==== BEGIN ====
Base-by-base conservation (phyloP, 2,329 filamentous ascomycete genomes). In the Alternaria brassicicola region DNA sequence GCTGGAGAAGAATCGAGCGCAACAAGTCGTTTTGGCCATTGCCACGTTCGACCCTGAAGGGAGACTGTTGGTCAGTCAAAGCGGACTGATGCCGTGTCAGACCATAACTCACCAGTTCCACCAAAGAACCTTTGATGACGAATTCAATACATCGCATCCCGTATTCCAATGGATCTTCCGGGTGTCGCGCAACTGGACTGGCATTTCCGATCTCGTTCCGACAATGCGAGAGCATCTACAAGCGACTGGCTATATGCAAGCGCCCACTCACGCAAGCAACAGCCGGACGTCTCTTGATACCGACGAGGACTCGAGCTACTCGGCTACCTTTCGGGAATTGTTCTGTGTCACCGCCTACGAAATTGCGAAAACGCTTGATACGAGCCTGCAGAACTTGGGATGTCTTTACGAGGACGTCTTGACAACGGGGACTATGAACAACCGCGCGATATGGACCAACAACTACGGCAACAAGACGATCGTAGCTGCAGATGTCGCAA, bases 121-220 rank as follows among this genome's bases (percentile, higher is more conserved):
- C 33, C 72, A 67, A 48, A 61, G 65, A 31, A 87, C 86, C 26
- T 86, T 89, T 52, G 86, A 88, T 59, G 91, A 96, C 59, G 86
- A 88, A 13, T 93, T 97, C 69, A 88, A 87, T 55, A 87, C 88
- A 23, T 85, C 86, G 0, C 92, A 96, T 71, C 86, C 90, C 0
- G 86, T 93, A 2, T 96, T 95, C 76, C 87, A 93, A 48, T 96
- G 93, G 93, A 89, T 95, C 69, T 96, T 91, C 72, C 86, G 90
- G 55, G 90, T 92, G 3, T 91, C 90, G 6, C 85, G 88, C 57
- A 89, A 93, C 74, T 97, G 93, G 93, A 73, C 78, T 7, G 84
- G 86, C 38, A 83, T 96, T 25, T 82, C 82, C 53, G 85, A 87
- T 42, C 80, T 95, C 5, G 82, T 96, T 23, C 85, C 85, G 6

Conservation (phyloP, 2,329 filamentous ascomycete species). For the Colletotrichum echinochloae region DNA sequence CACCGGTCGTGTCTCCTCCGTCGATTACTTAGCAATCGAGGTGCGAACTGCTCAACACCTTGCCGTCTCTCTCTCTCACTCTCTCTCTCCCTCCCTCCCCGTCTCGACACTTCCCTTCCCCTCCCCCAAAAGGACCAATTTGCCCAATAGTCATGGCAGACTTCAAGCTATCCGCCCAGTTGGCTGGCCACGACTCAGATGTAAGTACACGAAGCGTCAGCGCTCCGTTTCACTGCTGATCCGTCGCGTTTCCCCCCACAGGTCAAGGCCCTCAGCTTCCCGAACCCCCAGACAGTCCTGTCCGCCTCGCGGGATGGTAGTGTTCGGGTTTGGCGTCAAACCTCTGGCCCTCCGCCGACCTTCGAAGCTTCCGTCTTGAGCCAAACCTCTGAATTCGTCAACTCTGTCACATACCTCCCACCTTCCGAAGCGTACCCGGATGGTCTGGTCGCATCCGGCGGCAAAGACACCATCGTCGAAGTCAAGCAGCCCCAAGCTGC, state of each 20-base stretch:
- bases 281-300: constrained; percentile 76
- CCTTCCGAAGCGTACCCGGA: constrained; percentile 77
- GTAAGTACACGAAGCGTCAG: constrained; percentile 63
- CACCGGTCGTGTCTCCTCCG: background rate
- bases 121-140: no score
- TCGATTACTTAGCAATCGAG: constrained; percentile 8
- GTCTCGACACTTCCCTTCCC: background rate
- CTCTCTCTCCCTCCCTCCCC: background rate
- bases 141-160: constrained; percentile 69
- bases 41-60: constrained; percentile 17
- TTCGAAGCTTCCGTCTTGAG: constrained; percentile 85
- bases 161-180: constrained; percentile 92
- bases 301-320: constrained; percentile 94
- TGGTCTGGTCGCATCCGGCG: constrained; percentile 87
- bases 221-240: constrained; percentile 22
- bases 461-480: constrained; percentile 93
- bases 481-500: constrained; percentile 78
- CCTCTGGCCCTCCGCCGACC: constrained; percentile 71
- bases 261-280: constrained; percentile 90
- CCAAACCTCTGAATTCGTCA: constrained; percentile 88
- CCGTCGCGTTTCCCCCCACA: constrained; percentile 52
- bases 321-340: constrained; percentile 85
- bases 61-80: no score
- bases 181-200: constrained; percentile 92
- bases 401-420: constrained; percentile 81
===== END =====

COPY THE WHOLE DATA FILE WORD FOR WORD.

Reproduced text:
Base-by-base conservation (phyloP, 2,329 filamentous ascomycete genomes). In the Alternaria brassicicola region DNA sequence GCTGGAGAAGAATCGAGCGCAACAAGTCGTTTTGGCCATTGCCACGTTCGACCCTGAAGGGAGACTGTTGGTCAGTCAAAGCGGACTGATGCCGTGTCAGACCATAACTCACCAGTTCCACCAAAGAACCTTTGATGACGAATTCAATACATCGCATCCCGTATTCCAATGGATCTTCCGGGTGTCGCGCAACTGGACTGGCATTTCCGATCTCGTTCCGACAATGCGAGAGCATCTACAAGCGACTGGCTATATGCAAGCGCCCACTCACGCAAGCAACAGCCGGACGTCTCTTGATACCGACGAGGACTCGAGCTACTCGGCTACCTTTCGGGAATTGTTCTGTGTCACCGCCTACGAAATTGCGAAAACGCTTGATACGAGCCTGCAGAACTTGGGATGTCTTTACGAGGACGTCTTGACAACGGGGACTATGAACAACCGCGCGATATGGACCAACAACTACGGCAACAAGACGATCGTAGCTGCAGATGTCGCAA, bases 121-220 rank as follows among this genome's bases (percentile, higher is more conserved):
- C 33, C 72, A 67, A 48, A 61, G 65, A 31, A 87, C 86, C 26
- T 86, T 89, T 52, G 86, A 88, T 59, G 91, A 96, C 59, G 86
- A 88, A 13, T 93, T 97, C 69, A 88, A 87, T 55, A 87, C 88
- A 23, T 85, C 86, G 0, C 92, A 96, T 71, C 86, C 90, C 0
- G 86, T 93, A 2, T 96, T 95, C 76, C 87, A 93, A 48, T 96
- G 93, G 93, A 89, T 95, C 69, T 96, T 91, C 72, C 86, G 90
- G 55, G 90, T 92, G 3, T 91, C 90, G 6, C 85, G 88, C 57
- A 89, A 93, C 74, T 97, G 93, G 93, A 73, C 78, T 7, G 84
- G 86, C 38, A 83, T 96, T 25, T 82, C 82, C 53, G 85, A 87
- T 42, C 80, T 95, C 5, G 82, T 96, T 23, C 85, C 85, G 6

Conservation (phyloP, 2,329 filamentous ascomycete species). For the Colletotrichum echinochloae region DNA sequence CACCGGTCGTGTCTCCTCCGTCGATTACTTAGCAATCGAGGTGCGAACTGCTCAACACCTTGCCGTCTCTCTCTCTCACTCTCTCTCTCCCTCCCTCCCCGTCTCGACACTTCCCTTCCCCTCCCCCAAAAGGACCAATTTGCCCAATAGTCATGGCAGACTTCAAGCTATCCGCCCAGTTGGCTGGCCACGACTCAGATGTAAGTACACGAAGCGTCAGCGCTCCGTTTCACTGCTGATCCGTCGCGTTTCCCCCCACAGGTCAAGGCCCTCAGCTTCCCGAACCCCCAGACAGTCCTGTCCGCCTCGCGGGATGGTAGTGTTCGGGTTTGGCGTCAAACCTCTGGCCCTCCGCCGACCTTCGAAGCTTCCGTCTTGAGCCAAACCTCTGAATTCGTCAACTCTGTCACATACCTCCCACCTTCCGAAGCGTACCCGGATGGTCTGGTCGCATCCGGCGGCAAAGACACCATCGTCGAAGTCAAGCAGCCCCAAGCTGC, state of each 20-base stretch:
- bases 281-300: constrained; percentile 76
- CCTTCCGAAGCGTACCCGGA: constrained; percentile 77
- GTAAGTACACGAAGCGTCAG: constrained; percentile 63
- CACCGGTCGTGTCTCCTCCG: background rate
- bases 121-140: no score
- TCGATTACTTAGCAATCGAG: constrained; percentile 8
- GTCTCGACACTTCCCTTCCC: background rate
- CTCTCTCTCCCTCCCTCCCC: background rate
- bases 141-160: constrained; percentile 69
- bases 41-60: constrained; percentile 17
- TTCGAAGCTTCCGTCTTGAG: constrained; percentile 85
- bases 161-180: constrained; percentile 92
- bases 301-320: constrained; percentile 94
- TGGTCTGGTCGCATCCGGCG: constrained; percentile 87
- bases 221-240: constrained; percentile 22
- bases 461-480: constrained; percentile 93
- bases 481-500: constrained; percentile 78
- CCTCTGGCCCTCCGCCGACC: constrained; percentile 71
- bases 261-280: constrained; percentile 90
- CCAAACCTCTGAATTCGTCA: constrained; percentile 88
- CCGTCGCGTTTCCCCCCACA: constrained; percentile 52
- bases 321-340: constrained; percentile 85
- bases 61-80: no score
- bases 181-200: constrained; percentile 92
- bases 401-420: constrained; percentile 81